54 years ago I was teaching Air Force navigators about precession and nutation because the earth's wobbles change the position the stars used in celestial navigation. For several hundred years these motions were critical to sea navigation using the stars. Nutation was discovered in 1728 and occurs only with some planets, such as earth. Celestial navigation was eclipsed by GPS and has very quickly disappeared, although it is still a factor in space flight. There are still many websites and a hand-held system, StarPilot, for those still interested, Luddites, or those who anticipate terrorist attacks on the GPS.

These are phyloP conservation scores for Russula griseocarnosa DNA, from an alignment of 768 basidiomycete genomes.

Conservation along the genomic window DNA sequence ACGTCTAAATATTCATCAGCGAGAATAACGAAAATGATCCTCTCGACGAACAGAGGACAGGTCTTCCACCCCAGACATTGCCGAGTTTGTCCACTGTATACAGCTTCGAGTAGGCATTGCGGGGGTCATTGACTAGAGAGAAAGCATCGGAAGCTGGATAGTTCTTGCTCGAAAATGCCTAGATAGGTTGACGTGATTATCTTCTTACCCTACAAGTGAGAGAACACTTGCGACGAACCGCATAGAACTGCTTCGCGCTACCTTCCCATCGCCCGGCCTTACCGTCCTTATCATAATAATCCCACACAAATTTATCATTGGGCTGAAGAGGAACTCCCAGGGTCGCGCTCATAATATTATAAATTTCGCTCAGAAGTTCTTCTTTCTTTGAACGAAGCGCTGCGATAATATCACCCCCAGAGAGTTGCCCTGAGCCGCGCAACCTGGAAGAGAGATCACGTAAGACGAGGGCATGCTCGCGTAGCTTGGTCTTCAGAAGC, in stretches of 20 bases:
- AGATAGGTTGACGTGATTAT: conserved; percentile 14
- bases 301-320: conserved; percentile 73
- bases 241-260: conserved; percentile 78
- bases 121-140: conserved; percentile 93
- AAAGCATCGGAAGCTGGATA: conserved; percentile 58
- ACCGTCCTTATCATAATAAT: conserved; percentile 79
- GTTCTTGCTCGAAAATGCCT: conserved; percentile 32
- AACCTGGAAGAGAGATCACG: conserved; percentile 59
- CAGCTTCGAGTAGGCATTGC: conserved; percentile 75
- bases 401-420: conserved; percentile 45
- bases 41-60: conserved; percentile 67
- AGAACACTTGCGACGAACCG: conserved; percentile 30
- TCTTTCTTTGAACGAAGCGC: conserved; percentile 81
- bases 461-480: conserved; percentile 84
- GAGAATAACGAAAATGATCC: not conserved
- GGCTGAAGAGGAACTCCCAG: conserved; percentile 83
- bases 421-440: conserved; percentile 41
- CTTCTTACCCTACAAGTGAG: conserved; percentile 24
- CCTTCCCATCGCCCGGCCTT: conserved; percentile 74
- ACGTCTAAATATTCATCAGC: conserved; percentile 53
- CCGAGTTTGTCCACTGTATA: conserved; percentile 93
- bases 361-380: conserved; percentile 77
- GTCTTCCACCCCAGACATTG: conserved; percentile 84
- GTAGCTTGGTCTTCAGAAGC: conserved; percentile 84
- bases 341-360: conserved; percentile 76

David Steiner, Thornton, Colorado
From: William Warrender (wwarrender cogeco.ca)
A nutating disk, or wobble plate is used in fluid flow meters. Each nutation causes a measured quantity of fluid to exit the meter. If you place your ear on or near your domestic water meter, you should hear the disk wobbling around its central ball.
Bill Warrender, Burlington, Ontario, Canada
From: Fred Morris (fred fredmorris.com)
Def: Deliberately ambiguous or euphemistic language used for propaganda.
The most chilling example of newspeak that I have encountered in recent years is "extraordinary rendition". When I first heard it, the phrase carried so little emotion or meaning for me that I almost overlooked it. I'm sure that's what the people who coined the term had hoped. It revolts me that any government -- let alone my government -- would do these repugnant things and then hide it under the gloss of a meaningless name to escape notice or censure.
Fred Morris, San Marino, California
From: Henry Willis (hmw ssdslaw.com)